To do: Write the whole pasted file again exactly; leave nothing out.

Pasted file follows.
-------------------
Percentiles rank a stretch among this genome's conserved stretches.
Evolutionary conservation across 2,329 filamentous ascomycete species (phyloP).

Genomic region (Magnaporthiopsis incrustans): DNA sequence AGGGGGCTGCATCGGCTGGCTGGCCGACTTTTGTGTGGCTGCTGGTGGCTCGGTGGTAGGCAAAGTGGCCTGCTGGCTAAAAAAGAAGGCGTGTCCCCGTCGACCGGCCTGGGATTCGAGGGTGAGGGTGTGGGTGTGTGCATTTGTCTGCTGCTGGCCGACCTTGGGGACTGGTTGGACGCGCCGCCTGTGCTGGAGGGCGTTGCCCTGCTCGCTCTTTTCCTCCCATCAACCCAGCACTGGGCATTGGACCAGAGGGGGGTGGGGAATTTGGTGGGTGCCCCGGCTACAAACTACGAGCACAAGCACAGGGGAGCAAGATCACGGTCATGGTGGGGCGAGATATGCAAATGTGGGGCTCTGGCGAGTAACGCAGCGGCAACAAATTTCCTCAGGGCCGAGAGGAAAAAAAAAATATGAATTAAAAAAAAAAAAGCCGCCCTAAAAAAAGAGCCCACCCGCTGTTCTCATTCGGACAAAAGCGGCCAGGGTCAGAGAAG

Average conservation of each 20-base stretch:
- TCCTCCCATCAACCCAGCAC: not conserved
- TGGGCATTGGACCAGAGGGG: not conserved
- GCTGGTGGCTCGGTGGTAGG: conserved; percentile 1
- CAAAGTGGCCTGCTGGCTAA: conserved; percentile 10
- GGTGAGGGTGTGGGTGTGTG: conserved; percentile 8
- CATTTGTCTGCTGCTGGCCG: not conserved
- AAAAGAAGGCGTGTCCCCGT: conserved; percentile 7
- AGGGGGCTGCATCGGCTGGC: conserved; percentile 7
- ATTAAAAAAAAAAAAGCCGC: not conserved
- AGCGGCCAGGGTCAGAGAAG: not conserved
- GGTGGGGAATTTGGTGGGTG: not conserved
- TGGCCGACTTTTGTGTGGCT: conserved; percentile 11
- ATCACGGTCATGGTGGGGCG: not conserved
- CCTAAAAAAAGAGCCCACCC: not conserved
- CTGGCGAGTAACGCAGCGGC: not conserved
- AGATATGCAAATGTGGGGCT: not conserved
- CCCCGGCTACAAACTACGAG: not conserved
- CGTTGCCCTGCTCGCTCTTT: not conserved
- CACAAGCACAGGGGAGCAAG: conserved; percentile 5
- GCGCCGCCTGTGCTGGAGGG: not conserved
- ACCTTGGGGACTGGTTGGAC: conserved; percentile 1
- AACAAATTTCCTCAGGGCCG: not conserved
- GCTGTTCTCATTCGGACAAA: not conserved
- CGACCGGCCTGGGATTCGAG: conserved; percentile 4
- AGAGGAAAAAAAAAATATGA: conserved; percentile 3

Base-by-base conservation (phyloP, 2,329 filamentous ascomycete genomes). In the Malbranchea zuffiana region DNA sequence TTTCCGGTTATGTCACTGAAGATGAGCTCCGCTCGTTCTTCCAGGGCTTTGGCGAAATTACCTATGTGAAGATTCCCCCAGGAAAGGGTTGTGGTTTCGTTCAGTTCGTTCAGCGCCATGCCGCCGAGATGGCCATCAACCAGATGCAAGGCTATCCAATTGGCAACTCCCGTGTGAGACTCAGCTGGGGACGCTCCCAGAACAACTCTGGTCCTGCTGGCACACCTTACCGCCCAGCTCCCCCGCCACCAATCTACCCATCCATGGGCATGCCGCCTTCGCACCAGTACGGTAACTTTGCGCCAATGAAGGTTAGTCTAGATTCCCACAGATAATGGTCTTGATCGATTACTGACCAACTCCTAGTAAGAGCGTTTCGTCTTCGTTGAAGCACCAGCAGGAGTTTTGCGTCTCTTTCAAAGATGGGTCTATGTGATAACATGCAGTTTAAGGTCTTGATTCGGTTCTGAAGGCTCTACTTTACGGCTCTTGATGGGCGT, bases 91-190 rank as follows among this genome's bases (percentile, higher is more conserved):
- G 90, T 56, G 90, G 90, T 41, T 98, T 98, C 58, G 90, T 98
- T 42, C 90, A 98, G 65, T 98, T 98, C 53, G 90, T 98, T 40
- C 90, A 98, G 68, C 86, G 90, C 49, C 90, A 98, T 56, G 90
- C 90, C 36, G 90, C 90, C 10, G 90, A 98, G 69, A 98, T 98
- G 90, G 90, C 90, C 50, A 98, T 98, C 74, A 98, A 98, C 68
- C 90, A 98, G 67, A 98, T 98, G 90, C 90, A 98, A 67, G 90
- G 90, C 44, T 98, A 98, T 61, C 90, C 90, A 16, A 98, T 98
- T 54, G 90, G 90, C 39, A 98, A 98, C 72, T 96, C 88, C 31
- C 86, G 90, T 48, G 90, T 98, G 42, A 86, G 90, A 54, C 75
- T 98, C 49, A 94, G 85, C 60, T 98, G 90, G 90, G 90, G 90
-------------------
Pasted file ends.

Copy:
Percentiles rank a stretch among this genome's conserved stretches.
Evolutionary conservation across 2,329 filamentous ascomycete species (phyloP).

Genomic region (Magnaporthiopsis incrustans): DNA sequence AGGGGGCTGCATCGGCTGGCTGGCCGACTTTTGTGTGGCTGCTGGTGGCTCGGTGGTAGGCAAAGTGGCCTGCTGGCTAAAAAAGAAGGCGTGTCCCCGTCGACCGGCCTGGGATTCGAGGGTGAGGGTGTGGGTGTGTGCATTTGTCTGCTGCTGGCCGACCTTGGGGACTGGTTGGACGCGCCGCCTGTGCTGGAGGGCGTTGCCCTGCTCGCTCTTTTCCTCCCATCAACCCAGCACTGGGCATTGGACCAGAGGGGGGTGGGGAATTTGGTGGGTGCCCCGGCTACAAACTACGAGCACAAGCACAGGGGAGCAAGATCACGGTCATGGTGGGGCGAGATATGCAAATGTGGGGCTCTGGCGAGTAACGCAGCGGCAACAAATTTCCTCAGGGCCGAGAGGAAAAAAAAAATATGAATTAAAAAAAAAAAAGCCGCCCTAAAAAAAGAGCCCACCCGCTGTTCTCATTCGGACAAAAGCGGCCAGGGTCAGAGAAG

Average conservation of each 20-base stretch:
- TCCTCCCATCAACCCAGCAC: not conserved
- TGGGCATTGGACCAGAGGGG: not conserved
- GCTGGTGGCTCGGTGGTAGG: conserved; percentile 1
- CAAAGTGGCCTGCTGGCTAA: conserved; percentile 10
- GGTGAGGGTGTGGGTGTGTG: conserved; percentile 8
- CATTTGTCTGCTGCTGGCCG: not conserved
- AAAAGAAGGCGTGTCCCCGT: conserved; percentile 7
- AGGGGGCTGCATCGGCTGGC: conserved; percentile 7
- ATTAAAAAAAAAAAAGCCGC: not conserved
- AGCGGCCAGGGTCAGAGAAG: not conserved
- GGTGGGGAATTTGGTGGGTG: not conserved
- TGGCCGACTTTTGTGTGGCT: conserved; percentile 11
- ATCACGGTCATGGTGGGGCG: not conserved
- CCTAAAAAAAGAGCCCACCC: not conserved
- CTGGCGAGTAACGCAGCGGC: not conserved
- AGATATGCAAATGTGGGGCT: not conserved
- CCCCGGCTACAAACTACGAG: not conserved
- CGTTGCCCTGCTCGCTCTTT: not conserved
- CACAAGCACAGGGGAGCAAG: conserved; percentile 5
- GCGCCGCCTGTGCTGGAGGG: not conserved
- ACCTTGGGGACTGGTTGGAC: conserved; percentile 1
- AACAAATTTCCTCAGGGCCG: not conserved
- GCTGTTCTCATTCGGACAAA: not conserved
- CGACCGGCCTGGGATTCGAG: conserved; percentile 4
- AGAGGAAAAAAAAAATATGA: conserved; percentile 3

Base-by-base conservation (phyloP, 2,329 filamentous ascomycete genomes). In the Malbranchea zuffiana region DNA sequence TTTCCGGTTATGTCACTGAAGATGAGCTCCGCTCGTTCTTCCAGGGCTTTGGCGAAATTACCTATGTGAAGATTCCCCCAGGAAAGGGTTGTGGTTTCGTTCAGTTCGTTCAGCGCCATGCCGCCGAGATGGCCATCAACCAGATGCAAGGCTATCCAATTGGCAACTCCCGTGTGAGACTCAGCTGGGGACGCTCCCAGAACAACTCTGGTCCTGCTGGCACACCTTACCGCCCAGCTCCCCCGCCACCAATCTACCCATCCATGGGCATGCCGCCTTCGCACCAGTACGGTAACTTTGCGCCAATGAAGGTTAGTCTAGATTCCCACAGATAATGGTCTTGATCGATTACTGACCAACTCCTAGTAAGAGCGTTTCGTCTTCGTTGAAGCACCAGCAGGAGTTTTGCGTCTCTTTCAAAGATGGGTCTATGTGATAACATGCAGTTTAAGGTCTTGATTCGGTTCTGAAGGCTCTACTTTACGGCTCTTGATGGGCGT, bases 91-190 rank as follows among this genome's bases (percentile, higher is more conserved):
- G 90, T 56, G 90, G 90, T 41, T 98, T 98, C 58, G 90, T 98
- T 42, C 90, A 98, G 65, T 98, T 98, C 53, G 90, T 98, T 40
- C 90, A 98, G 68, C 86, G 90, C 49, C 90, A 98, T 56, G 90
- C 90, C 36, G 90, C 90, C 10, G 90, A 98, G 69, A 98, T 98
- G 90, G 90, C 90, C 50, A 98, T 98, C 74, A 98, A 98, C 68
- C 90, A 98, G 67, A 98, T 98, G 90, C 90, A 98, A 67, G 90
- G 90, C 44, T 98, A 98, T 61, C 90, C 90, A 16, A 98, T 98
- T 54, G 90, G 90, C 39, A 98, A 98, C 72, T 96, C 88, C 31
- C 86, G 90, T 48, G 90, T 98, G 42, A 86, G 90, A 54, C 75
- T 98, C 49, A 94, G 85, C 60, T 98, G 90, G 90, G 90, G 90